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STROM THURMOND 1902-2003

Longest-Serving Senator Led Segregationist South

June 27, 2003|Edwin Chen and Richard Simon | Times Staff Writers

WASHINGTON — Former Sen. Strom Thurmond of South Carolina, a onetime symbol of fierce Southern resistance to integration and the longest-serving senator in U.S. history, died Thursday night. He was 100. Thurmond died at 9:45 p.m. at Edgefield County Hospital in Edgefield, S.C., his son, J. Strom Thurmond Jr. said in a statement issued by the hospital. "Surrounded by family, my father was resting comfortably, without pain, and in total peace," the statement said.

Senate Majority Leader Bill Frist (R-Tenn) interrupted Senate debate on a Medicare prescription drug benefit to announce Thurmond's death, describing him as a "close friend, confidant and colleague of most of us in this body."

"A great oak in the forest of public service has fallen," said Thurmond's longtime South Carolina colleague, Democratic Sen. Ernest "Fritz" Hollings.

Thurmond, a Democrat-turned-Republican who first came to the Senate in 1954, bade farewell to his colleagues last November. "That's all," he told the Senate chamber in his last appearance. He remained in Washington until the official date of his retirement in early January.

For The Record
Los Angeles Times Tuesday July 01, 2003 Home Edition Main News Part A Page 2 National Desk 1 inches; 39 words Type of Material: Correction
Strom Thurmond obituary -- An obituary of former Sen. Strom Thurmond in Friday's Times said he parachuted into Normandy on D-day in June 1944. In fact, Thurmond was on a troop glider that crash-landed behind enemy lines in France.

"South Carolina has lost its favorite son," Sen. Lindsey Graham (R-S.C.), who succeeded Thurmond, said Thursday night.

Thurmond, who was born Dec. 5, 1902, had been in frail health. Late in his final Senate term, he lived at Walter Reed Army Hospital, where doctors could monitor his health. Upon returning to South Carolina, he lived in a recently renovated wing at Edgefield County Hospital.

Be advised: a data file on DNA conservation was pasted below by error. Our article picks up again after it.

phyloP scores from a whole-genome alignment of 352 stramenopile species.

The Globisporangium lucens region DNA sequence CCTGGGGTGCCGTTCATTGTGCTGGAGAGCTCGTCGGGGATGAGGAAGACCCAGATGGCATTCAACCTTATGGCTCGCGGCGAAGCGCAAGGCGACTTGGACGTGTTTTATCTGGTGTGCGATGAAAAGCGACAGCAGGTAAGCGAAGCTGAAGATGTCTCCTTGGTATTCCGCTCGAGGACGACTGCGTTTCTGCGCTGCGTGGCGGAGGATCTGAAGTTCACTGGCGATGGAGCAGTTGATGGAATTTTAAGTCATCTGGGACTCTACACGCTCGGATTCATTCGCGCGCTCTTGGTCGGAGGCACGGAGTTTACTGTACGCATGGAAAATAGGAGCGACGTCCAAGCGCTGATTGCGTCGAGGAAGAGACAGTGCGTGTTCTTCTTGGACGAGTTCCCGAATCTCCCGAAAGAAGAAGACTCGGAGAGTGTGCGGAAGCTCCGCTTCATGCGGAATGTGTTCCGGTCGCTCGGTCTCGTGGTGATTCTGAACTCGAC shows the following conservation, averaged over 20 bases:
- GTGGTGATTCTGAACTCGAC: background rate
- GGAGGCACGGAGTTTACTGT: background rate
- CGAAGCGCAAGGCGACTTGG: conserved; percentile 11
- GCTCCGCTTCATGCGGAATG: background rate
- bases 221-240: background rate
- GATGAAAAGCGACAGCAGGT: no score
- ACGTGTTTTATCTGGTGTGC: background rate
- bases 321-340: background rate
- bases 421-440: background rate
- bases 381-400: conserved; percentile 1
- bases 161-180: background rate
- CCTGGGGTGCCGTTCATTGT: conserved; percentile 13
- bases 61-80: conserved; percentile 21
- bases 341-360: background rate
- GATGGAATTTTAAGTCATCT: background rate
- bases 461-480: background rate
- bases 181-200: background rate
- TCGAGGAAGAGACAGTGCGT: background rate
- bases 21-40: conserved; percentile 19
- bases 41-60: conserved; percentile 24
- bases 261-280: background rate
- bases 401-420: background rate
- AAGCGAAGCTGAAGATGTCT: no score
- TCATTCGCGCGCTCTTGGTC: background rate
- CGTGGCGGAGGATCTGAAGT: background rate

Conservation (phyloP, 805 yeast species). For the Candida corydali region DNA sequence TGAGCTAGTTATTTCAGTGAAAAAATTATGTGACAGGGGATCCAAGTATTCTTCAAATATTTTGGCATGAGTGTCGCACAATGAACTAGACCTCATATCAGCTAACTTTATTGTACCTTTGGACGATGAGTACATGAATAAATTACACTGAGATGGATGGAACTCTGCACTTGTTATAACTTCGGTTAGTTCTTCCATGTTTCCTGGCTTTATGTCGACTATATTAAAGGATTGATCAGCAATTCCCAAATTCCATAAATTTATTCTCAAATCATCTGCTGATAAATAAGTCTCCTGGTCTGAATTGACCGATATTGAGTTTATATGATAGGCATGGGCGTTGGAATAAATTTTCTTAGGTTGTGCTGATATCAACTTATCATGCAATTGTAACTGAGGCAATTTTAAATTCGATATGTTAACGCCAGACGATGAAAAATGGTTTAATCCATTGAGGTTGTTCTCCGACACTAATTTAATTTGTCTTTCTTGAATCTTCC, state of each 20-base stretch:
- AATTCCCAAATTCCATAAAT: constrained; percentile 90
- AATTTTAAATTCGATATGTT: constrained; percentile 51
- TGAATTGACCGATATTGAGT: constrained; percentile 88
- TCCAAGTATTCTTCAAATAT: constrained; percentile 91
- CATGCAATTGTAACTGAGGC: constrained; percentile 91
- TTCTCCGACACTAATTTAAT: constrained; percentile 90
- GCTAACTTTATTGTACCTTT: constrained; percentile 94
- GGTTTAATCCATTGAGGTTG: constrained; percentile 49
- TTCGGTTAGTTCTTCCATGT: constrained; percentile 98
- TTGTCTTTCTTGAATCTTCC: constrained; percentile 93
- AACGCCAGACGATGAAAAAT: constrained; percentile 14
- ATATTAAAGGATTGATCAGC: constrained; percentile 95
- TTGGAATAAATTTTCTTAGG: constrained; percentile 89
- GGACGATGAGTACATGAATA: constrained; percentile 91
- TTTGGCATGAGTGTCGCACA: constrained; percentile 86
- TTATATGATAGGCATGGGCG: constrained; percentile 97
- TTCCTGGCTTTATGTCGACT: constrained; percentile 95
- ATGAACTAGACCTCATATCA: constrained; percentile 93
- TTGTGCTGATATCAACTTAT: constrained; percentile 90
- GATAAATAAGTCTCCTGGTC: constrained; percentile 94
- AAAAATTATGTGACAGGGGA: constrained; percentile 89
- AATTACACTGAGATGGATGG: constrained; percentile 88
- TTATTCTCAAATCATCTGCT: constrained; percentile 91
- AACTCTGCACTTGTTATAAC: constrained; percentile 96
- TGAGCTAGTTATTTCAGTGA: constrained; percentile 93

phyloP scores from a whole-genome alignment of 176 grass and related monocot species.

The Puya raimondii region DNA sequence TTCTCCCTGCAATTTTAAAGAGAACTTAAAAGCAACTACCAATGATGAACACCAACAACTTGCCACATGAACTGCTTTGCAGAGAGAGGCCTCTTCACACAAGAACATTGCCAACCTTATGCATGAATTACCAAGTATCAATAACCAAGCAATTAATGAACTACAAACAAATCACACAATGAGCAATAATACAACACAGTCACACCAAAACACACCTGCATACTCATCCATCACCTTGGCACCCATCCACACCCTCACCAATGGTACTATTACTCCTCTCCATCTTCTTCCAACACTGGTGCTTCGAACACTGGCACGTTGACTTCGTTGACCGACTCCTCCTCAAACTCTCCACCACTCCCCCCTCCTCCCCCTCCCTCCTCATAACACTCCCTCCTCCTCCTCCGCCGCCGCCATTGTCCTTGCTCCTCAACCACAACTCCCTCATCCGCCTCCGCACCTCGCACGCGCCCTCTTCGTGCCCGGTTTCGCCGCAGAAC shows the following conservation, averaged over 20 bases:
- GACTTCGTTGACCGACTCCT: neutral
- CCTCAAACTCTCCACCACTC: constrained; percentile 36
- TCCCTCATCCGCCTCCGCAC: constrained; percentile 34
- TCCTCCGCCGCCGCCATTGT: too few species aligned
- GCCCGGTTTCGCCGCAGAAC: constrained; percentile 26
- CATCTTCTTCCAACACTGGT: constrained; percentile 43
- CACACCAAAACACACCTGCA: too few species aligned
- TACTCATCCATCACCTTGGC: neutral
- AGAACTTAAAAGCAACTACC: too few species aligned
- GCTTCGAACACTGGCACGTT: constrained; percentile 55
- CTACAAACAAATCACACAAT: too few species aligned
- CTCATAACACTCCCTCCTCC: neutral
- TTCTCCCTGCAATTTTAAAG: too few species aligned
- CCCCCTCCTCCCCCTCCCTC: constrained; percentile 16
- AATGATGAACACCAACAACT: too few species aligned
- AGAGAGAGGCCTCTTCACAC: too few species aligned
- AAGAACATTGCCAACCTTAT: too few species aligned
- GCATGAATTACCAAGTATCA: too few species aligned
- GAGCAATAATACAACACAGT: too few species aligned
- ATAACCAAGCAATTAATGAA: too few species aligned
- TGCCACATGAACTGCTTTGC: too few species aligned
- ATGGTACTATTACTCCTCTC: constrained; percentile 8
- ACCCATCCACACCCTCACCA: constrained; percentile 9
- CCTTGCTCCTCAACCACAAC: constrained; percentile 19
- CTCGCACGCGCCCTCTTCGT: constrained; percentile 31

Thurmond remained a controversial figure until his retirement. A remark by Sen. Trent Lott (R-Miss.) at Thurmond's 100th birthday party, praising the 1948 presidential campaign of the then-segregationist candidate, cost Lott his job as Senate GOP leader.

Thurmond's ardent opposition to the growing civil rights movement in the late 1940s established him as a national figure -- and created a legacy for which some never forgave him.

Initially a Democrat, he bolted the party in 1948 to protest the national convention's inclusion of a civil rights plank in its platform. Serving as South Carolina's governor at the time, he ran for president in the general election as a "States' Rights Dixiecrat," winning Alabama, Louisiana, Mississippi and South Carolina.

Preaching a segregationist creed, he declared defiantly during the campaign: "All the laws of Washington and all the bayonets of the Army cannot force the Negro into our homes, our eating places, our schools, our churches, our swimming pools and our theaters."

Thurmond returned to the Democratic fold after winning his first Senate term in 1954 as an independent write-in candidate -- a feat unique in U.S. history. But he continued to find himself at odds with the party as the issue of equal rights for blacks gained momentum.

In 1955, Thurmond initiated the "Southern Manifesto," a petition he circulated in Congress calling for all-out resistance to the Supreme Court's 1954 decision outlawing segregation in schools.

In 1957, he set what remains the Senate record for longest filibuster, talking for 24 hours and 18 minutes against a civil rights bill. After he finally sat down, the measure passed, 60 to 15.

In 1964, he helped lead opposition to that year's landmark Civil Rights Act, which banned discrimination in public accommodations. He denounced it as a traitorous measure promoted by "Negro agitators spurred on by communist enticements."

Later that year, Thurmond officially switched parties, becoming a Republican and campaigning for GOP presidential nominee Sen. Barry Goldwater of Arizona. As he changed parties, he altered his agenda, focusing less on race and more on traditional conservative issues, such as opposing "big government" and championing a strong national defense.

An astute politician, Thurmond also adapted quickly to the changed reality of Southern politics -- the sudden influx of black voters after the Voting Rights Act of 1965 swept aside the discriminatory laws that had kept them from the polls.

Thurmond opposed the measure but wasted little time attempting to court black support. He became the first senator from the Deep South to hire black staff members and appoint blacks to patronage jobs. He brought home federal projects that benefited black communities. He voted for renewal of the Voting Rights Act and the federal holiday honoring the Rev. Martin Luther King Jr.

His share of the black vote remained relatively small, but his efforts defused the intense opposition he once sparked and showed his willingness to adjust to the changing South.

"When the times change and people change, you've got to change too," he commented during his 1996 reelection campaign. "If you don't change, you don't stay around long."

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